Game of Thrones concluded its seventh season with a spectacle fueled by the awe of its characters finding out crucial information that the audience already knew, writes Ben Kuchera of Polygon. Seeing the Lannister twins learn who really killed their son without them having the possibility for revenge was highly satisfying, given their past crimes. Knowledge, an asset that makes the show’s politics tick, set this season’s dramatic tone. The twisting of information has led to countless deaths, allowing the smartest to gain influence. Game of Thrones' balance of power has shifted, resulting in a highly entertaining season.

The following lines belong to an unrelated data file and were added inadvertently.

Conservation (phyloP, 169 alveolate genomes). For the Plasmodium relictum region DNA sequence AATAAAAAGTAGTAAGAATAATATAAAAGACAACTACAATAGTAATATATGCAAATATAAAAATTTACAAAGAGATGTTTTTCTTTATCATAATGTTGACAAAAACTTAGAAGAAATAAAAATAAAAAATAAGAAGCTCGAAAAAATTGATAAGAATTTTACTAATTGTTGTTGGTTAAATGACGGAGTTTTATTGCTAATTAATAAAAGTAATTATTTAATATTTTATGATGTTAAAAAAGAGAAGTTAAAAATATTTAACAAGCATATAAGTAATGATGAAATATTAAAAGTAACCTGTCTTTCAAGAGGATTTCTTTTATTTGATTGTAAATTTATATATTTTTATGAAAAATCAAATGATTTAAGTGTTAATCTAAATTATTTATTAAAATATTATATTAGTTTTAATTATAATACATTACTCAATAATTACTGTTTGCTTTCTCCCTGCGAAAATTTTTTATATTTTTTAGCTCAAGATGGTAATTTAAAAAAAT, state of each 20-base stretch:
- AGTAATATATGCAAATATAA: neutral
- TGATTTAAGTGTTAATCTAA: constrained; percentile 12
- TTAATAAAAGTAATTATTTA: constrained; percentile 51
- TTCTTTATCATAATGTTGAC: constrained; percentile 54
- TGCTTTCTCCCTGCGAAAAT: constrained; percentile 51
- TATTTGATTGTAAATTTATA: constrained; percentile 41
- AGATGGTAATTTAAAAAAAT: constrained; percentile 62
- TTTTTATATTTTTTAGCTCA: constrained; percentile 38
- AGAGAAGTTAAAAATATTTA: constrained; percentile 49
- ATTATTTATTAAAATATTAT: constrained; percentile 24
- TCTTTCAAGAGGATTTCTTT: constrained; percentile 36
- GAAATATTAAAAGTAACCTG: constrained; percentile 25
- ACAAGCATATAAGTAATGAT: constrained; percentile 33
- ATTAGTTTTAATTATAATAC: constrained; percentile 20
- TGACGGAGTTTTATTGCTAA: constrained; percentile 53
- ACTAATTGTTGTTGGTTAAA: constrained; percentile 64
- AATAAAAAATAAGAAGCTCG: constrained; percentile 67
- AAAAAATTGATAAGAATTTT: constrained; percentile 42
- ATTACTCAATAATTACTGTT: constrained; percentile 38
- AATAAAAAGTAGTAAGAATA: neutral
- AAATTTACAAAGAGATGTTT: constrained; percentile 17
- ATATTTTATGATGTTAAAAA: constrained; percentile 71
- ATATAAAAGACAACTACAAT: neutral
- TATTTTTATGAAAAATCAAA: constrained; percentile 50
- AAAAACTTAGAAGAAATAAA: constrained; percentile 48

The quality of writing on Game of Thrones has significantly waned in season 7, believes Erik Kain of Forbes. In pursuit of a pretty big picture, small, yet crucial details were frustratingly overlooked. Events were highly rushed, teleporting characters over vast swathes of land so they could better serve certain stories. Without needed depth, several plot-lines, such as that in Winterfell, seemed redundant. But the mission beyond the wall was what really stood out in its pointlessness. This was the second season that wasn’t based on the books, which was awfully apparent. The show’s high quality has taken a strong hit.